In his first televised address since becoming president in May, Sheikh Mohammed bin Zayed al-Nahyan said that his country will continue to support global energy security as a main driver of global economic growth.
Image Credit: Saj Shafique on Unsplash
By Reuters, Team MEB
The president of the United Arab Emirates said on Wednesday the Gulf OPEC producer would continue to support global energy security as a main driver of global economic growth, ahead of a U.S.-Arab summit in neighbouring Saudi Arabia this week.
Sheikh Mohammed bin Zayed al-Nahyan, in his first televised address since becoming president in May, also said the UAE would extend a “hand of friendship” to all countries that share values of peaceful coexistence and mutual respect.
His speech coincided with the start of a visit by U.S. President Joe Biden to the region that includes a meeting with Arab leaders in Saudi Arabia on Saturday. Biden arrived in Israel on Wednesday on the first leg of the trip that is expected to discuss energy supplies and regional security.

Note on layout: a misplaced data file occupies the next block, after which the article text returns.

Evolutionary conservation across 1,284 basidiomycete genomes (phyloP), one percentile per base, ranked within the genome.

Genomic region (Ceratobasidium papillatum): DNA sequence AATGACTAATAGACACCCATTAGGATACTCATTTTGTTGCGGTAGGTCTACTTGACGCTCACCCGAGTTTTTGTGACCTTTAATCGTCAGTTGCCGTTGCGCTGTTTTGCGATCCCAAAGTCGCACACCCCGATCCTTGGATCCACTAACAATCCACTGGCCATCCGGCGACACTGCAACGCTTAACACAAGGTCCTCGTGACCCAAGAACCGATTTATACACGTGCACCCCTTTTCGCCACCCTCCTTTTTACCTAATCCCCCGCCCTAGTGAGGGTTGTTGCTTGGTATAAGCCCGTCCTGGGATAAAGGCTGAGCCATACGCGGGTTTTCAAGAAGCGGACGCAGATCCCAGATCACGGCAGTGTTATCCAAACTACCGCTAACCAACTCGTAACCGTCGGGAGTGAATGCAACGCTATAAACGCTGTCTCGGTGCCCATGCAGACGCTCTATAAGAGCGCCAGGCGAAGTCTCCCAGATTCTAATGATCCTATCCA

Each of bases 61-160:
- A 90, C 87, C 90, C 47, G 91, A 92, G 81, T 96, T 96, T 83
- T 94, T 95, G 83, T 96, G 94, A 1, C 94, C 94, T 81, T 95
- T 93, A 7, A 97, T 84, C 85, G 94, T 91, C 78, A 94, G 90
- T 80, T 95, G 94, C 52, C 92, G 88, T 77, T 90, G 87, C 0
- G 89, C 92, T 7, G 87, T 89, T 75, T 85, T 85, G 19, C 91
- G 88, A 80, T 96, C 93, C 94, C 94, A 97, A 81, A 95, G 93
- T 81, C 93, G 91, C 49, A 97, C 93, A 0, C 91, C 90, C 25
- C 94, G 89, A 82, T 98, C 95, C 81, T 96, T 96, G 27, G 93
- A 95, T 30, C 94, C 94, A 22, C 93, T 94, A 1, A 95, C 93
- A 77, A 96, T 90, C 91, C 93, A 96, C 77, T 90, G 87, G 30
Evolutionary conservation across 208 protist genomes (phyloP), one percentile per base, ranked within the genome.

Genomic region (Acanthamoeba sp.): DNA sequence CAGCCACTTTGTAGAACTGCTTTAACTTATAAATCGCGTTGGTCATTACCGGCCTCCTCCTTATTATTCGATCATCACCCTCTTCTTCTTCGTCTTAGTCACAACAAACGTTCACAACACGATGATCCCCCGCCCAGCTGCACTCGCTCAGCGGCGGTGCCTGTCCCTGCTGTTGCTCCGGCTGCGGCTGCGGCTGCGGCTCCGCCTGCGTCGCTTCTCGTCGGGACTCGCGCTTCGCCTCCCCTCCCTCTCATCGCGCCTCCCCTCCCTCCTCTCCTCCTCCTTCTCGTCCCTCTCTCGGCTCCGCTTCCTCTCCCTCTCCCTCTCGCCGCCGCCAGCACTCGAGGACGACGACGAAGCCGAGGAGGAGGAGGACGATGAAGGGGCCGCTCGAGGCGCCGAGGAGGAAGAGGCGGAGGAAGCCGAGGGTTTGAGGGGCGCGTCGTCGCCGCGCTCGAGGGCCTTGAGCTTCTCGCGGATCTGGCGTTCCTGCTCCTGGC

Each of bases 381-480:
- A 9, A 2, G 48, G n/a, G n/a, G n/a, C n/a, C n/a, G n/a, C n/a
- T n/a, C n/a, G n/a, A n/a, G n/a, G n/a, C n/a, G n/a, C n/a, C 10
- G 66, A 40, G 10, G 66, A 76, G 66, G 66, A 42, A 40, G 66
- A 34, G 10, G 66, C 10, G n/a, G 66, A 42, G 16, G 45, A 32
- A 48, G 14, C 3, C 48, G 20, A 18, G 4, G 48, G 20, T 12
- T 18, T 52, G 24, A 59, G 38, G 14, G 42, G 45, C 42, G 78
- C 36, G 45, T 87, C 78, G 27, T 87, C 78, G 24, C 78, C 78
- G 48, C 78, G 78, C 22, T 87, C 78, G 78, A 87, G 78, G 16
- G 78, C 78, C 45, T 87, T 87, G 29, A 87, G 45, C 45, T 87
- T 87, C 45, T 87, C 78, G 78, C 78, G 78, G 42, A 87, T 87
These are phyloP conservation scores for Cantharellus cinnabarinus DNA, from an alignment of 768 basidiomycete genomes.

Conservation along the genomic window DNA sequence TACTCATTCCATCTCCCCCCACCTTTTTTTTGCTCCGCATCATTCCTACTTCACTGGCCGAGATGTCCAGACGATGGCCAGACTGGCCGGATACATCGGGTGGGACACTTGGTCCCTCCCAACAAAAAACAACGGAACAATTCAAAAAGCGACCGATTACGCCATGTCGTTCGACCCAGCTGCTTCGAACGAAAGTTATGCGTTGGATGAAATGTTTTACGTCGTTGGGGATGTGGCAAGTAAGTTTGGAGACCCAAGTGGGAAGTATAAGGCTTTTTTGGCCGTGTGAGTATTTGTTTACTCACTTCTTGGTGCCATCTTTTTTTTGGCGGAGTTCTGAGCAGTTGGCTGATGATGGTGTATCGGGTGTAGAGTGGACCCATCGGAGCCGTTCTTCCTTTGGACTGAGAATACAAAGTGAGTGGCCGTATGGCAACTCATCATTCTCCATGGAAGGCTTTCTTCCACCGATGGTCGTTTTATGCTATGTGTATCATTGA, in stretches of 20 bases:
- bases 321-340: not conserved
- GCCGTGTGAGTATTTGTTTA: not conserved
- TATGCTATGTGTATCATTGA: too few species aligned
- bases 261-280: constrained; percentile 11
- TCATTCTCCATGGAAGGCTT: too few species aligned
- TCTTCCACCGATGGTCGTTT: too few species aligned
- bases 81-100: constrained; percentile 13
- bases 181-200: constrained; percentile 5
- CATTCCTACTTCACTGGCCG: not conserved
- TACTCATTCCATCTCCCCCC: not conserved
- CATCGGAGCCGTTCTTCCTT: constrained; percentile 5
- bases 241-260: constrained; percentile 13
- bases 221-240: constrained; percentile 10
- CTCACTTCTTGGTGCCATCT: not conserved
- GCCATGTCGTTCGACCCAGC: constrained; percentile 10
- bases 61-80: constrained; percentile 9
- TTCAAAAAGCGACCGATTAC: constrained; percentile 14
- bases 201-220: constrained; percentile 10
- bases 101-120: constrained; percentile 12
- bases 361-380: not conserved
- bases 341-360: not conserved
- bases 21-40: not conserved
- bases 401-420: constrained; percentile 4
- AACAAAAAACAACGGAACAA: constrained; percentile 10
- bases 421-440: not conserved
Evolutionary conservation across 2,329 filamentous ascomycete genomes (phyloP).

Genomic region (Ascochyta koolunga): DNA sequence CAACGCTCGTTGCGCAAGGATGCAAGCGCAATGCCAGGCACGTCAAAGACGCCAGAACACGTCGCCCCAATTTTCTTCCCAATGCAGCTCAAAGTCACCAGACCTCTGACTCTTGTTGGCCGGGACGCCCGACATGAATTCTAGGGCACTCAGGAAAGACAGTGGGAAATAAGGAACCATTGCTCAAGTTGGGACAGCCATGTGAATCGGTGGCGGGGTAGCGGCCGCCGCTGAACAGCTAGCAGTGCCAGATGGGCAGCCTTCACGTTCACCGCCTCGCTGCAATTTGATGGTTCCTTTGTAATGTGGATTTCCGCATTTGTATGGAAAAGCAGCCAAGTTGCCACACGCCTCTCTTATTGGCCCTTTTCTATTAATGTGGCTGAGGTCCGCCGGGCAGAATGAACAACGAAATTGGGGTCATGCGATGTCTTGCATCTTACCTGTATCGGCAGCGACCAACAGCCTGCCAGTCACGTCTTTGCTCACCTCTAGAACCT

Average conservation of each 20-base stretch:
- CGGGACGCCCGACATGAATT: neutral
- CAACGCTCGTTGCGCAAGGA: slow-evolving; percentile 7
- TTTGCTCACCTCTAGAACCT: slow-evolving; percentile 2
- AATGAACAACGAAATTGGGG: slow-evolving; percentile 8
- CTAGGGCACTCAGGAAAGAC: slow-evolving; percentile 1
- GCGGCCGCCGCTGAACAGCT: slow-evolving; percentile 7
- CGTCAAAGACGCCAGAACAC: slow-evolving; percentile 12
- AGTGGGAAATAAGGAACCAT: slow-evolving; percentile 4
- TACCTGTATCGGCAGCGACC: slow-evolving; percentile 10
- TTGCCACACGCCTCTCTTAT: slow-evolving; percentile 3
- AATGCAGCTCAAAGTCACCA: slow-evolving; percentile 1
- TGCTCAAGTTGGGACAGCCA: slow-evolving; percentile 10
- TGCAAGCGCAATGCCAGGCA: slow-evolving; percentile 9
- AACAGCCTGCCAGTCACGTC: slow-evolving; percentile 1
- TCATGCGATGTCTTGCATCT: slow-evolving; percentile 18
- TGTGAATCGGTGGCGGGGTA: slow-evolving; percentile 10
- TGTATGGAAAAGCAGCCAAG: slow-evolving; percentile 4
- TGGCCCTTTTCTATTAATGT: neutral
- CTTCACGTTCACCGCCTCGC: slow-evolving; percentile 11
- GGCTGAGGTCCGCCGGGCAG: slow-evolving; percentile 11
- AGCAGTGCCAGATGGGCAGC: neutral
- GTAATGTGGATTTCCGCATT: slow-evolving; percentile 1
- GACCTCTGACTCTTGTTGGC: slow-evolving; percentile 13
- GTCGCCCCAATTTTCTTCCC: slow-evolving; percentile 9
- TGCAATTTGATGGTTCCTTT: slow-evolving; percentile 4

Sheikh Mohammed had already wielded power behind the scenes for years as de facto ruler of the UAE, a key regional player, before becoming president following the death of his brother.
“We will… continue to consolidate our nation’s position as a reliable energy provider, and support global energy security as a fundamental driver of global economic growth and development,” Sheikh Mohammed said.
The economy of the UAE, a trade and tourism hub, was “thriving and continues to grow at an impressive rate”, he said, adding that a key strategic focus was to diversify it further.
Long-standing relations between the United States and Gulf allies Saudi Arabia and the UAE have been strained, partly over perceived U.S. disengagement from Gulf security concerns and as Washington seeks support from the region to tame oil prices.
The Emirati leader stressed that the UAE would “not tolerate” anything that affects its security and would work to strengthen positive dialogue towards “stability and prosperity for all”.
Abu Dhabi has shifted away from a hawkish foreign policy that saw the UAE wade into conflicts from Yemen to Libya, to focus on economic priorities. This has seen the UAE forge ties with Israel and engage with Iran and Turkey after years of animosity.